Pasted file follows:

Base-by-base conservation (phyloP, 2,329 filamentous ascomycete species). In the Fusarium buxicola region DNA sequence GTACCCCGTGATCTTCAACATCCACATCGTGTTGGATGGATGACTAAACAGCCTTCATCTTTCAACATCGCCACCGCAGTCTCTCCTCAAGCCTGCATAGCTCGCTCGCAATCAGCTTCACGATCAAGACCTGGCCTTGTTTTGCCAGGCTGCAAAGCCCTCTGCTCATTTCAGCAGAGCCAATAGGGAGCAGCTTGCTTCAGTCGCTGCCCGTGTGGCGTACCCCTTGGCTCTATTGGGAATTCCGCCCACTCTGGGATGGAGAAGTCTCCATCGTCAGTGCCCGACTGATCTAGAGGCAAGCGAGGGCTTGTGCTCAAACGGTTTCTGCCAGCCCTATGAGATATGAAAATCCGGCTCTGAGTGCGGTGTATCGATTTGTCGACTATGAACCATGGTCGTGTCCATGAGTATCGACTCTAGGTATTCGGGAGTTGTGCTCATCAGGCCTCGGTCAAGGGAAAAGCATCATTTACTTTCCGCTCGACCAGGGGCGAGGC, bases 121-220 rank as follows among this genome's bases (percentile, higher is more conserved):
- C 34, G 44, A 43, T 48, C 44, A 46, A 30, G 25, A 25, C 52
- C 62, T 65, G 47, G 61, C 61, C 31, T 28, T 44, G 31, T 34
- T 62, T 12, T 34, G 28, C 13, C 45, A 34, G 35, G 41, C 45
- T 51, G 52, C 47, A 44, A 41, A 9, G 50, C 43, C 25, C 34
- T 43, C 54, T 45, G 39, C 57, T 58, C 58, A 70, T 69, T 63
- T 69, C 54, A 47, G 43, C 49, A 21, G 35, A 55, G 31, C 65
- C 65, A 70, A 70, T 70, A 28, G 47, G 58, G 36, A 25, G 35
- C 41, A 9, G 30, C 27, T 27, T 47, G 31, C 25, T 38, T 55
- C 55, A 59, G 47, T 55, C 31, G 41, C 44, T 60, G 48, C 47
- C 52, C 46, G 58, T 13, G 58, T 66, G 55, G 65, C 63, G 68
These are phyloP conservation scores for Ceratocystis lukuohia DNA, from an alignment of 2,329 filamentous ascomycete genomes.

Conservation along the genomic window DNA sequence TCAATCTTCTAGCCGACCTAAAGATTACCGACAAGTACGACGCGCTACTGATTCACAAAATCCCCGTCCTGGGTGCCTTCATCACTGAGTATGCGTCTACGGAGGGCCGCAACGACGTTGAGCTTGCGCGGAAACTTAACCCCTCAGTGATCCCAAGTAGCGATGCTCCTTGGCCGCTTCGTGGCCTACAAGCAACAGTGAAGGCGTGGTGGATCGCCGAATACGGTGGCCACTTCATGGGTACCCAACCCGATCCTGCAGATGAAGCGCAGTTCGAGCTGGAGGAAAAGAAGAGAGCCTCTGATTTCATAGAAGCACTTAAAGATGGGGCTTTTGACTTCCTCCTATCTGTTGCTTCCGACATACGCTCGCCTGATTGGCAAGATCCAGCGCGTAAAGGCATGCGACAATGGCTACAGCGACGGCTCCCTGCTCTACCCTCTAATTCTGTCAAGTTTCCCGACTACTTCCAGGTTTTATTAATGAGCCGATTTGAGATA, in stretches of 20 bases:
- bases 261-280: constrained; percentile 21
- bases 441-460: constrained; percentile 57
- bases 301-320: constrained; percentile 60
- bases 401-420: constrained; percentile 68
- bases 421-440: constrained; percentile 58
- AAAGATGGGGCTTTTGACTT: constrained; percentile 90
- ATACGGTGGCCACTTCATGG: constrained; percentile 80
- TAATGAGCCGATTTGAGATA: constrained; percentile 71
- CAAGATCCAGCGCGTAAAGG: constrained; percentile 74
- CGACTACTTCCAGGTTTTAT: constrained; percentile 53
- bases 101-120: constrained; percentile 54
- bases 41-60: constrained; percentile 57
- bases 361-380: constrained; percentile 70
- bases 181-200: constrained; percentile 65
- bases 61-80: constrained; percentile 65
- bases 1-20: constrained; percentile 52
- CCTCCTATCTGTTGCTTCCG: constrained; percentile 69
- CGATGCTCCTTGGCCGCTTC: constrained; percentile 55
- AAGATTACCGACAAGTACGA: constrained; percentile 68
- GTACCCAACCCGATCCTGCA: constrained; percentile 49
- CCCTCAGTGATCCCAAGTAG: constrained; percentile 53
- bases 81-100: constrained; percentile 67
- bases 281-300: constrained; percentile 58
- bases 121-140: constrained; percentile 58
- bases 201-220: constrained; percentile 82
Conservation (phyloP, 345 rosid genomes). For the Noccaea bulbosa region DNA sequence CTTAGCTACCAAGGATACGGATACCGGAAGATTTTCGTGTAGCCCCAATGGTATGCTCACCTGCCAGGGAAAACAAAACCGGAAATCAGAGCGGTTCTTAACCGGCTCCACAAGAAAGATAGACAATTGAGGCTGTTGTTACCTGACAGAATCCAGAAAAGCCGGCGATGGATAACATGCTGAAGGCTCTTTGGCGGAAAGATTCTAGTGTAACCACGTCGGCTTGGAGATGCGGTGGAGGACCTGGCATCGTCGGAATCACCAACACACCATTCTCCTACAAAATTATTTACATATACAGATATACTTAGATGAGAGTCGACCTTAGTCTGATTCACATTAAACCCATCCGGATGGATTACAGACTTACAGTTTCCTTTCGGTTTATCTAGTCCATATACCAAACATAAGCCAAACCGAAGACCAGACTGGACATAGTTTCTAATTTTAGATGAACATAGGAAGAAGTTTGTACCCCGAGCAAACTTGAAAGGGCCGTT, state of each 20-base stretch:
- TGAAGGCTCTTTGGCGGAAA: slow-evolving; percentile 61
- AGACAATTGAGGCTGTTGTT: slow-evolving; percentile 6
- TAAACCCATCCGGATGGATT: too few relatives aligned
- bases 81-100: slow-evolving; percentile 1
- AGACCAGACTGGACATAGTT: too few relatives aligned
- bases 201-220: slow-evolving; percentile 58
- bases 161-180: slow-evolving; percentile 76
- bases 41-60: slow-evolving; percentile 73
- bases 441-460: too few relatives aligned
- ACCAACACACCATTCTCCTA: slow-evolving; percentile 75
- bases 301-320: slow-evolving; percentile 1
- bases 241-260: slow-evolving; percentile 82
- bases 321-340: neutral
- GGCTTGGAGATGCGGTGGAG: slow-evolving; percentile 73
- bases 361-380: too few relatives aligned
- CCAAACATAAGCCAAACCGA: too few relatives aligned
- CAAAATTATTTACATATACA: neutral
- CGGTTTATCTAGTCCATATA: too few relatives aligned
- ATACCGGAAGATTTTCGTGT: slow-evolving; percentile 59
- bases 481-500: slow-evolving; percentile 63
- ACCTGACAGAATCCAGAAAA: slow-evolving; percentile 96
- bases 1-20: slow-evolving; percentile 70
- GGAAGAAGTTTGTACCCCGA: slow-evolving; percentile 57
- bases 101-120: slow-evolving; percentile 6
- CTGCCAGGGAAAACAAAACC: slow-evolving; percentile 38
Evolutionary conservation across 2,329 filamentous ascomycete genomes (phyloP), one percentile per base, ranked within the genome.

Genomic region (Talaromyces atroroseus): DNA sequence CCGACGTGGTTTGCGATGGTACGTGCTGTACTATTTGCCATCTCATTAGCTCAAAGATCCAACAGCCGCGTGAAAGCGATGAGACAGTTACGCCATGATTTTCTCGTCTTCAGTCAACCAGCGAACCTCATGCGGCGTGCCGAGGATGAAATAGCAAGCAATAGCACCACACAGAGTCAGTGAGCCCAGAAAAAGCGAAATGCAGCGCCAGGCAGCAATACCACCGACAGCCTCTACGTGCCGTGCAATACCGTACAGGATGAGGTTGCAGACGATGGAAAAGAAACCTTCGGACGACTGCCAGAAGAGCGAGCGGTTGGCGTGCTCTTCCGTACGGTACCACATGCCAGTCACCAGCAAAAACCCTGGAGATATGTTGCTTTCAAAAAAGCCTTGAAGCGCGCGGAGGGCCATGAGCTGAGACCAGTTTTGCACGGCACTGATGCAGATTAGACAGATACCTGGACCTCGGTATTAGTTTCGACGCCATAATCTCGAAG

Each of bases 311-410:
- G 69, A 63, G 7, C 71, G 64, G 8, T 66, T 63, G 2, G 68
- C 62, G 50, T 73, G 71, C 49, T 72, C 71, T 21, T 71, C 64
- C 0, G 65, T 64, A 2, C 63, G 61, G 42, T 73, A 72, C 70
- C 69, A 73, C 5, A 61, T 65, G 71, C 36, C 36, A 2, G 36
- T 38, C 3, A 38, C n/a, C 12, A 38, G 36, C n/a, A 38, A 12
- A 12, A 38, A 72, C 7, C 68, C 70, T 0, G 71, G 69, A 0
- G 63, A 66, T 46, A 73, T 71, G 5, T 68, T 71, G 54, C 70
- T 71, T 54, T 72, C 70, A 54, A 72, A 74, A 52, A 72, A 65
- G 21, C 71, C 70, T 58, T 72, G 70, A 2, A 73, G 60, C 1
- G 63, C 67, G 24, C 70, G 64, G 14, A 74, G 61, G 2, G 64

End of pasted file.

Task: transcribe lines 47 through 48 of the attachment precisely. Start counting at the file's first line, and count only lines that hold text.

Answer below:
- bases 41-60: slow-evolving; percentile 73
- bases 441-460: too few relatives aligned